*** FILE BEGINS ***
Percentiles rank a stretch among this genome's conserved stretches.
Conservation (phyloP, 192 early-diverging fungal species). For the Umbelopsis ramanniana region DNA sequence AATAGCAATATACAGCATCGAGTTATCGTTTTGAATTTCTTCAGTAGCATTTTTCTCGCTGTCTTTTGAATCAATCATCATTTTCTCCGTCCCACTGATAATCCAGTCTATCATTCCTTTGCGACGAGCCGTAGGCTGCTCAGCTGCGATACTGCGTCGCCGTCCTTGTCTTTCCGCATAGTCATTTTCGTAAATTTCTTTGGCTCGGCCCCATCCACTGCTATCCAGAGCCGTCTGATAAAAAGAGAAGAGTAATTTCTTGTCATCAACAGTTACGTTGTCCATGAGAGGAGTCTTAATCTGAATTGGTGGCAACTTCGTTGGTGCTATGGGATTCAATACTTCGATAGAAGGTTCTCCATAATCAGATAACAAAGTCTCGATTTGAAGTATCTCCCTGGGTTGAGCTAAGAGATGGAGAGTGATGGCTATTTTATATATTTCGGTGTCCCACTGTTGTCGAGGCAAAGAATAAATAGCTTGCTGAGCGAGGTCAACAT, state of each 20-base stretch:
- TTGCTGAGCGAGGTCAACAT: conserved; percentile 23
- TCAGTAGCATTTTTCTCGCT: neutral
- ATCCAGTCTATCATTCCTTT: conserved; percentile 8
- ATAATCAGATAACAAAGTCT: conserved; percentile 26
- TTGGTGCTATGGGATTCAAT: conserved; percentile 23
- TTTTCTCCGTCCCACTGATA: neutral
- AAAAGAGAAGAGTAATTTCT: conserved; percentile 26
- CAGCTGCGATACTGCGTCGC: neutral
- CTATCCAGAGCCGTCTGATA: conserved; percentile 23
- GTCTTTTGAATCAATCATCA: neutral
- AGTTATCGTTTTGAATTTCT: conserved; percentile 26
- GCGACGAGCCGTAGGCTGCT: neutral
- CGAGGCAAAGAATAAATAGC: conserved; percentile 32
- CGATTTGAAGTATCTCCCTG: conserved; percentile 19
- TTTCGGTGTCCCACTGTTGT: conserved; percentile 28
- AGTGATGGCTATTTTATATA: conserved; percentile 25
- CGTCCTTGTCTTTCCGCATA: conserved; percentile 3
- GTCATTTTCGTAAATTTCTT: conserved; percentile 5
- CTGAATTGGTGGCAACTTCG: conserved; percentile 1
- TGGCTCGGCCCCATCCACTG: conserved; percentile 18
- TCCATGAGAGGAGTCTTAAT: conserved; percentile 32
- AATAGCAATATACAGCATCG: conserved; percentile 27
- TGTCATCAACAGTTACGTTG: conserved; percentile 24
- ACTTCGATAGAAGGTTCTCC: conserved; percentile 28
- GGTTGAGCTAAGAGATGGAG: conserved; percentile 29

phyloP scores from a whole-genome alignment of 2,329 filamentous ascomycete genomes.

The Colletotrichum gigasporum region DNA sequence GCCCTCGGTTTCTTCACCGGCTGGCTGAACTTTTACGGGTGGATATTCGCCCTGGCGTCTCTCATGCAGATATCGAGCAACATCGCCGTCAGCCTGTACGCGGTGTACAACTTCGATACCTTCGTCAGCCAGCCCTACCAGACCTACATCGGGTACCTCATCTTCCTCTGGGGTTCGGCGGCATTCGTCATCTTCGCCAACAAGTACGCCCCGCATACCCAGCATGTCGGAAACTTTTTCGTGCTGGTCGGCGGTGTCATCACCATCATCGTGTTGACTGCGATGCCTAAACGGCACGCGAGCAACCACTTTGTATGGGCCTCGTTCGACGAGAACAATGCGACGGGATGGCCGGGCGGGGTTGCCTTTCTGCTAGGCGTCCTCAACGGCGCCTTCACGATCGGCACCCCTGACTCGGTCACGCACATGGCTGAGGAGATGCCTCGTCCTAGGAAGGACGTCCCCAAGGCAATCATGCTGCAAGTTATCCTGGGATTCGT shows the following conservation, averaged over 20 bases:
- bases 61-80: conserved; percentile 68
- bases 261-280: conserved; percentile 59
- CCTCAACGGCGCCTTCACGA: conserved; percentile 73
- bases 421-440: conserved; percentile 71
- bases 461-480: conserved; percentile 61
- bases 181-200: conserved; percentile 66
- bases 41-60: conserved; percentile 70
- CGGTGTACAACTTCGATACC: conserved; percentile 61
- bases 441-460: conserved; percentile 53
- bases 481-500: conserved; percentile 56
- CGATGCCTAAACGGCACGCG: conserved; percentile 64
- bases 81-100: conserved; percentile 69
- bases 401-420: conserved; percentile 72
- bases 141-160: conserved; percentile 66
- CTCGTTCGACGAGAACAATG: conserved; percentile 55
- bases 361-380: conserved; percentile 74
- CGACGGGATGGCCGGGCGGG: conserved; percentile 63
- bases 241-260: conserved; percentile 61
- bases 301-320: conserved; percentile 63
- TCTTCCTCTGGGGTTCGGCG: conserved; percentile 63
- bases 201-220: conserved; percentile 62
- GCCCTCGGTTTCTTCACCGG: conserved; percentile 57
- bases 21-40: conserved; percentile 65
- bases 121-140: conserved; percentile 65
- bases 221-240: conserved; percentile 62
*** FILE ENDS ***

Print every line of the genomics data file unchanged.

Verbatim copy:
Percentiles rank a stretch among this genome's conserved stretches.
Conservation (phyloP, 192 early-diverging fungal species). For the Umbelopsis ramanniana region DNA sequence AATAGCAATATACAGCATCGAGTTATCGTTTTGAATTTCTTCAGTAGCATTTTTCTCGCTGTCTTTTGAATCAATCATCATTTTCTCCGTCCCACTGATAATCCAGTCTATCATTCCTTTGCGACGAGCCGTAGGCTGCTCAGCTGCGATACTGCGTCGCCGTCCTTGTCTTTCCGCATAGTCATTTTCGTAAATTTCTTTGGCTCGGCCCCATCCACTGCTATCCAGAGCCGTCTGATAAAAAGAGAAGAGTAATTTCTTGTCATCAACAGTTACGTTGTCCATGAGAGGAGTCTTAATCTGAATTGGTGGCAACTTCGTTGGTGCTATGGGATTCAATACTTCGATAGAAGGTTCTCCATAATCAGATAACAAAGTCTCGATTTGAAGTATCTCCCTGGGTTGAGCTAAGAGATGGAGAGTGATGGCTATTTTATATATTTCGGTGTCCCACTGTTGTCGAGGCAAAGAATAAATAGCTTGCTGAGCGAGGTCAACAT, state of each 20-base stretch:
- TTGCTGAGCGAGGTCAACAT: conserved; percentile 23
- TCAGTAGCATTTTTCTCGCT: neutral
- ATCCAGTCTATCATTCCTTT: conserved; percentile 8
- ATAATCAGATAACAAAGTCT: conserved; percentile 26
- TTGGTGCTATGGGATTCAAT: conserved; percentile 23
- TTTTCTCCGTCCCACTGATA: neutral
- AAAAGAGAAGAGTAATTTCT: conserved; percentile 26
- CAGCTGCGATACTGCGTCGC: neutral
- CTATCCAGAGCCGTCTGATA: conserved; percentile 23
- GTCTTTTGAATCAATCATCA: neutral
- AGTTATCGTTTTGAATTTCT: conserved; percentile 26
- GCGACGAGCCGTAGGCTGCT: neutral
- CGAGGCAAAGAATAAATAGC: conserved; percentile 32
- CGATTTGAAGTATCTCCCTG: conserved; percentile 19
- TTTCGGTGTCCCACTGTTGT: conserved; percentile 28
- AGTGATGGCTATTTTATATA: conserved; percentile 25
- CGTCCTTGTCTTTCCGCATA: conserved; percentile 3
- GTCATTTTCGTAAATTTCTT: conserved; percentile 5
- CTGAATTGGTGGCAACTTCG: conserved; percentile 1
- TGGCTCGGCCCCATCCACTG: conserved; percentile 18
- TCCATGAGAGGAGTCTTAAT: conserved; percentile 32
- AATAGCAATATACAGCATCG: conserved; percentile 27
- TGTCATCAACAGTTACGTTG: conserved; percentile 24
- ACTTCGATAGAAGGTTCTCC: conserved; percentile 28
- GGTTGAGCTAAGAGATGGAG: conserved; percentile 29

phyloP scores from a whole-genome alignment of 2,329 filamentous ascomycete genomes.

The Colletotrichum gigasporum region DNA sequence GCCCTCGGTTTCTTCACCGGCTGGCTGAACTTTTACGGGTGGATATTCGCCCTGGCGTCTCTCATGCAGATATCGAGCAACATCGCCGTCAGCCTGTACGCGGTGTACAACTTCGATACCTTCGTCAGCCAGCCCTACCAGACCTACATCGGGTACCTCATCTTCCTCTGGGGTTCGGCGGCATTCGTCATCTTCGCCAACAAGTACGCCCCGCATACCCAGCATGTCGGAAACTTTTTCGTGCTGGTCGGCGGTGTCATCACCATCATCGTGTTGACTGCGATGCCTAAACGGCACGCGAGCAACCACTTTGTATGGGCCTCGTTCGACGAGAACAATGCGACGGGATGGCCGGGCGGGGTTGCCTTTCTGCTAGGCGTCCTCAACGGCGCCTTCACGATCGGCACCCCTGACTCGGTCACGCACATGGCTGAGGAGATGCCTCGTCCTAGGAAGGACGTCCCCAAGGCAATCATGCTGCAAGTTATCCTGGGATTCGT shows the following conservation, averaged over 20 bases:
- bases 61-80: conserved; percentile 68
- bases 261-280: conserved; percentile 59
- CCTCAACGGCGCCTTCACGA: conserved; percentile 73
- bases 421-440: conserved; percentile 71
- bases 461-480: conserved; percentile 61
- bases 181-200: conserved; percentile 66
- bases 41-60: conserved; percentile 70
- CGGTGTACAACTTCGATACC: conserved; percentile 61
- bases 441-460: conserved; percentile 53
- bases 481-500: conserved; percentile 56
- CGATGCCTAAACGGCACGCG: conserved; percentile 64
- bases 81-100: conserved; percentile 69
- bases 401-420: conserved; percentile 72
- bases 141-160: conserved; percentile 66
- CTCGTTCGACGAGAACAATG: conserved; percentile 55
- bases 361-380: conserved; percentile 74
- CGACGGGATGGCCGGGCGGG: conserved; percentile 63
- bases 241-260: conserved; percentile 61
- bases 301-320: conserved; percentile 63
- TCTTCCTCTGGGGTTCGGCG: conserved; percentile 63
- bases 201-220: conserved; percentile 62
- GCCCTCGGTTTCTTCACCGG: conserved; percentile 57
- bases 21-40: conserved; percentile 65
- bases 121-140: conserved; percentile 65
- bases 221-240: conserved; percentile 62